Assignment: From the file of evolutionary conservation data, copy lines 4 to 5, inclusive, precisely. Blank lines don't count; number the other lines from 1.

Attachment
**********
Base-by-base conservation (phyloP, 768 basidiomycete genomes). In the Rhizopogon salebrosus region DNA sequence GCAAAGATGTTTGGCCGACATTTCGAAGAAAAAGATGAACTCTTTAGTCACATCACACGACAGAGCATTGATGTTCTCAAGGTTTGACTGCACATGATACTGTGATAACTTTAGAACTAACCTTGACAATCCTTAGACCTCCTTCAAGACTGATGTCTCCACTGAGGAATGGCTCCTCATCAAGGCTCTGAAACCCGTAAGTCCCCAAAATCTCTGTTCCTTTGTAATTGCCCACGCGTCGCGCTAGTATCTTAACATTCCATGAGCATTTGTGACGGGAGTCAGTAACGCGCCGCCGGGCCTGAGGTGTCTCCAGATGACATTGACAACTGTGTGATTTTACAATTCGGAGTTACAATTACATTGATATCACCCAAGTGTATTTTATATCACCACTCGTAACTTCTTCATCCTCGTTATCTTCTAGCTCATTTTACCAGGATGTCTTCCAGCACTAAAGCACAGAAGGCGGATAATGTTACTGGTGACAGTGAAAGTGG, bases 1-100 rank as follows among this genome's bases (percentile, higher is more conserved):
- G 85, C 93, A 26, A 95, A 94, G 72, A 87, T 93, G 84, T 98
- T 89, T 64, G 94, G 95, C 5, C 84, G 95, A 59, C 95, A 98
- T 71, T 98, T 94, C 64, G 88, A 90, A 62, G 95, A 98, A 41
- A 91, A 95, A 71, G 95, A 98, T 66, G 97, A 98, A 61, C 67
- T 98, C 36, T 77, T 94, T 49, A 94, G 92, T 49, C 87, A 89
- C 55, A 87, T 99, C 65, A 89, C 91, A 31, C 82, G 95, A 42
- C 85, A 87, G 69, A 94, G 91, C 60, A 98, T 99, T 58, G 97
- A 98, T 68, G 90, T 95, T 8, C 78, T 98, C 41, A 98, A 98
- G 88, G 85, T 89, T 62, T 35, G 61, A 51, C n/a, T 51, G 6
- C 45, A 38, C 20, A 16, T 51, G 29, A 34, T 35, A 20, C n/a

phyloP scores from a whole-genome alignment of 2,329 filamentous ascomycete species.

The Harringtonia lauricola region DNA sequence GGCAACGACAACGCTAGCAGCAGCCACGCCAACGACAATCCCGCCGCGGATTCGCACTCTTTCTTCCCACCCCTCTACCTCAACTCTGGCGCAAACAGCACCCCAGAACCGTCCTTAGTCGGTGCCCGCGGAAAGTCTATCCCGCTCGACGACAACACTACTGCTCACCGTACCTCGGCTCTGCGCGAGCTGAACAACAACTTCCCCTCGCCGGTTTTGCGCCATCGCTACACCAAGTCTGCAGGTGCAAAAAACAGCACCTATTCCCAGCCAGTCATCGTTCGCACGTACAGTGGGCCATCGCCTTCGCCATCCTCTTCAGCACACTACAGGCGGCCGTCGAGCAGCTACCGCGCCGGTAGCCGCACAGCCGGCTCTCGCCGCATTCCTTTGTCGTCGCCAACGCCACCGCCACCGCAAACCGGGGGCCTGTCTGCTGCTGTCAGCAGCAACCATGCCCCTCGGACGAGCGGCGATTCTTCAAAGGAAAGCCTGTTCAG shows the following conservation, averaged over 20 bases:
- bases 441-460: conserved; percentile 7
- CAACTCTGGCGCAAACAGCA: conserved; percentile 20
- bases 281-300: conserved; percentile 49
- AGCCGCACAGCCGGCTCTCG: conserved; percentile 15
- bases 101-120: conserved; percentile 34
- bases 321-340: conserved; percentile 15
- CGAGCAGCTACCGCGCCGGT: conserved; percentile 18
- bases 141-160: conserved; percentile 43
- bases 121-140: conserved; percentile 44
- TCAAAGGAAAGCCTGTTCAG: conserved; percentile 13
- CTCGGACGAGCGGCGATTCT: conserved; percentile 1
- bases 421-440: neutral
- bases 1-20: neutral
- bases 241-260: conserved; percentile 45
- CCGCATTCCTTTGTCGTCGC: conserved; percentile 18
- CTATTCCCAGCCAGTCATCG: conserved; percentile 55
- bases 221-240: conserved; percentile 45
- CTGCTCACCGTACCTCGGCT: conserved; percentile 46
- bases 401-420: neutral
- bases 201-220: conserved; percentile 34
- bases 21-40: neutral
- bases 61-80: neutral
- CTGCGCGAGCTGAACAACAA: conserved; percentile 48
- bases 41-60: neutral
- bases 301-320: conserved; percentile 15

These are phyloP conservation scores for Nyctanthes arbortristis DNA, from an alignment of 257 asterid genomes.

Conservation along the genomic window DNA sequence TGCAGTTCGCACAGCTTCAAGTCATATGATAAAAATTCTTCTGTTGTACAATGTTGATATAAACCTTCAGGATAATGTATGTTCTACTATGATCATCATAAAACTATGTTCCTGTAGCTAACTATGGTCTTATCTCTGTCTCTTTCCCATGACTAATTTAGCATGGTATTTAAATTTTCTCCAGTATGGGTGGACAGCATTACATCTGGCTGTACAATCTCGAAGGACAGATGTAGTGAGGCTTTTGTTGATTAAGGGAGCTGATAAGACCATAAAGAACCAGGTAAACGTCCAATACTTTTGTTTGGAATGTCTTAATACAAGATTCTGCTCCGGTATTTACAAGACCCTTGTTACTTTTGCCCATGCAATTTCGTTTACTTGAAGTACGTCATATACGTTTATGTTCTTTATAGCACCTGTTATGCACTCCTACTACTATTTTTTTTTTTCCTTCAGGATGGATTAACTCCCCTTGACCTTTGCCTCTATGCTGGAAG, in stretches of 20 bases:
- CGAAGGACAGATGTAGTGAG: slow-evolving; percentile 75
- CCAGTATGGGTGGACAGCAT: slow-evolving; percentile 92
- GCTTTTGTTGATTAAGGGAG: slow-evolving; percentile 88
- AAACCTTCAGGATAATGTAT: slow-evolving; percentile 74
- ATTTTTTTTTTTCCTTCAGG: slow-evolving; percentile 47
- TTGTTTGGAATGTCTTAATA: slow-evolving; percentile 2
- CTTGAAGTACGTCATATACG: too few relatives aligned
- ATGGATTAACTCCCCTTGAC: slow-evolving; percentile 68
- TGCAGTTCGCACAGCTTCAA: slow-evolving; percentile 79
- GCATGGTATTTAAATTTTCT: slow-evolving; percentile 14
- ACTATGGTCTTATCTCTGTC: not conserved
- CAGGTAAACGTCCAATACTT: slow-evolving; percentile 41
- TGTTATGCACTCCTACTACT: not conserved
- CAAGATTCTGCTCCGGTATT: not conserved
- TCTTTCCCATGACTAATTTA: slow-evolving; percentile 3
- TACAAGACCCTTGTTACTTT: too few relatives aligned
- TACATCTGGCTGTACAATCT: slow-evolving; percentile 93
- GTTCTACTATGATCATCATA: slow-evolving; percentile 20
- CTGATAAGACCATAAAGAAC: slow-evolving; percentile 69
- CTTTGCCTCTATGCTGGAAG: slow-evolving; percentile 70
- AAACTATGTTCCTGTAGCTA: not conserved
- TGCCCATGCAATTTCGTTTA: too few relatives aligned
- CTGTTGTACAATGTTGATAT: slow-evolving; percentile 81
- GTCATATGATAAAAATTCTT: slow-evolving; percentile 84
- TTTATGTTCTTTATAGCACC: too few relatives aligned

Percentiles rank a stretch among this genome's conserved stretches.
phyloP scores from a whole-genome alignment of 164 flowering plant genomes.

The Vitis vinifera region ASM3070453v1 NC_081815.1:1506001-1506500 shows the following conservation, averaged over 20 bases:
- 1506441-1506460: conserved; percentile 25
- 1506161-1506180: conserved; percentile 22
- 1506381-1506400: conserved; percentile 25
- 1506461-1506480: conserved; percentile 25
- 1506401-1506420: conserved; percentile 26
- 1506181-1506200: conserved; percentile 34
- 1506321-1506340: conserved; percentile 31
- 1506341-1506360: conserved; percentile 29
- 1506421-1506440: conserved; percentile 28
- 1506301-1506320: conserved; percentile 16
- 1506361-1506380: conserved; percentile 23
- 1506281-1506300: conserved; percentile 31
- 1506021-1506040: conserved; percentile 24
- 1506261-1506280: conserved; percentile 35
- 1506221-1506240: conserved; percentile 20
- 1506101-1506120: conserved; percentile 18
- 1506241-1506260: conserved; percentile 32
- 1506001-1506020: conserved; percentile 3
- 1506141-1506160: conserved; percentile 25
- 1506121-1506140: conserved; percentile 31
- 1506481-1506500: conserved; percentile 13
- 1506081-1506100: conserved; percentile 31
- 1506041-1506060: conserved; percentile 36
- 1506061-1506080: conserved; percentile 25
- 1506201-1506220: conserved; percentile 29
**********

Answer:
- T 71, T 98, T 94, C 64, G 88, A 90, A 62, G 95, A 98, A 41
- A 91, A 95, A 71, G 95, A 98, T 66, G 97, A 98, A 61, C 67